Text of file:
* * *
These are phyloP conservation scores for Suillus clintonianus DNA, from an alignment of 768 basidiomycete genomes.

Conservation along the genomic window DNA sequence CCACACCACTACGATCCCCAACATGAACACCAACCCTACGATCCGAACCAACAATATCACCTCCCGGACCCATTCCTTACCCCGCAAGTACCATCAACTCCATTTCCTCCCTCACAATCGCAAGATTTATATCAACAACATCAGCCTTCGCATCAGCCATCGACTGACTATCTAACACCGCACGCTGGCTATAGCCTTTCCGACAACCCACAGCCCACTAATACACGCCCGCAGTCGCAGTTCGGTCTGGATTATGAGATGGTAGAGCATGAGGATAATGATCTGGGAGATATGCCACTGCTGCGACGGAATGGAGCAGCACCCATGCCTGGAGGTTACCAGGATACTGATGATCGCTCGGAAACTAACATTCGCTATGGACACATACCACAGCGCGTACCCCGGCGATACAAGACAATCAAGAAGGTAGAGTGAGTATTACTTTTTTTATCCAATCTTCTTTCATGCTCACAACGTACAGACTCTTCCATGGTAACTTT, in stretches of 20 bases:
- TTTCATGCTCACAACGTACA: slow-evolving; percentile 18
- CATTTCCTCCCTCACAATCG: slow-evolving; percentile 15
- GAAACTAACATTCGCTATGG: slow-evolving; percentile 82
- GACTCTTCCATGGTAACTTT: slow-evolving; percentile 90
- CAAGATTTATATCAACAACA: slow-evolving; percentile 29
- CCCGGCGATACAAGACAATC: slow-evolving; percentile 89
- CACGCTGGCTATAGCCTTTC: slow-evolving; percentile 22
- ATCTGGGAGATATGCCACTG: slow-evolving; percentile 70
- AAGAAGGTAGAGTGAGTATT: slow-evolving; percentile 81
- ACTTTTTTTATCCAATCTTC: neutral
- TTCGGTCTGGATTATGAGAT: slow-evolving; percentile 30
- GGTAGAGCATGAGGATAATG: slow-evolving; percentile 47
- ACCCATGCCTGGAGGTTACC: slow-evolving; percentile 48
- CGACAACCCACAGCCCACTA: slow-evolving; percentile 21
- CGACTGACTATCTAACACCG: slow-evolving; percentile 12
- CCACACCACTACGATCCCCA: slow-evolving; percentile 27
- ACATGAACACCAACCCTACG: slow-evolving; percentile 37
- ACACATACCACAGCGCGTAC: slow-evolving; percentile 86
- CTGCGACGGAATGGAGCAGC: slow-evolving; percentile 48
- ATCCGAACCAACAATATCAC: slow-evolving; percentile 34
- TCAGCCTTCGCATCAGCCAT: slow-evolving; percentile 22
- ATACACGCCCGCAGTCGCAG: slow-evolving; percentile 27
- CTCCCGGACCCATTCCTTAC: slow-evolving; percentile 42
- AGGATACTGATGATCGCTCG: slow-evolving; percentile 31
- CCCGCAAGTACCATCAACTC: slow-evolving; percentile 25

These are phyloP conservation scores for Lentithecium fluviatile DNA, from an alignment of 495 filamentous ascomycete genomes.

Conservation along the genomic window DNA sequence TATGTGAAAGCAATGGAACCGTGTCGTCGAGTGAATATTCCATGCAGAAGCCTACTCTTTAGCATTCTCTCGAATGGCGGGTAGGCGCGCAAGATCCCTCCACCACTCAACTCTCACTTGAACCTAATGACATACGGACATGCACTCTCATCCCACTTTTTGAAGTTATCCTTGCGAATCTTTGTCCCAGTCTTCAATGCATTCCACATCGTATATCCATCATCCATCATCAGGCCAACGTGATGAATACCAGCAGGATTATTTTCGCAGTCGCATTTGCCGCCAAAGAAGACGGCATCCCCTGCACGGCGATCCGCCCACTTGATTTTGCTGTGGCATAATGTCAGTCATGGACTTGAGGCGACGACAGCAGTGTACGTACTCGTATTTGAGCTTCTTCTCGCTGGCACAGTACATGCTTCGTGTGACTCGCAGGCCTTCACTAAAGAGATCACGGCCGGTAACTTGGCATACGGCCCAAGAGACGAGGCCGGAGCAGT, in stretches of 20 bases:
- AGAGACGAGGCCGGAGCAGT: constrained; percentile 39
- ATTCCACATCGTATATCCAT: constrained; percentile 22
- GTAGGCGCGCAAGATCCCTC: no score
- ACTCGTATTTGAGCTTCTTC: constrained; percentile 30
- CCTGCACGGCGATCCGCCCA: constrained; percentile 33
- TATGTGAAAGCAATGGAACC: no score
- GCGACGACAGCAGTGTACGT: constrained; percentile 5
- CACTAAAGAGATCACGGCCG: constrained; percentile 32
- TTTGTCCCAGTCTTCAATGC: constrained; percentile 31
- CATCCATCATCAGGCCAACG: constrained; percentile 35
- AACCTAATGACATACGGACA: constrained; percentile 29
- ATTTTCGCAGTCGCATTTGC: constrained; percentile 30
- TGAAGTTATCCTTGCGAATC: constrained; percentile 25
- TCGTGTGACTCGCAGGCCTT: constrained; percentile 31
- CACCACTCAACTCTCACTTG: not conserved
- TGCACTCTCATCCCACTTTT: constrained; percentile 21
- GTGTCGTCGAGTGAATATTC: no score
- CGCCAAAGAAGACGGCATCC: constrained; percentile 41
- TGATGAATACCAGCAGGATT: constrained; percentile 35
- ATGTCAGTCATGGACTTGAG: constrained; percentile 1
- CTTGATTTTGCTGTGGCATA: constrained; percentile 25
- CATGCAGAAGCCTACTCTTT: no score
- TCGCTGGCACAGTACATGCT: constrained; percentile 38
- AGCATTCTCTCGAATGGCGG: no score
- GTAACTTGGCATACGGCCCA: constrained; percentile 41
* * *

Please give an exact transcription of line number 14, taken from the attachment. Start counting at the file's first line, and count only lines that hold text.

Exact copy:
- GGTAGAGCATGAGGATAATG: slow-evolving; percentile 47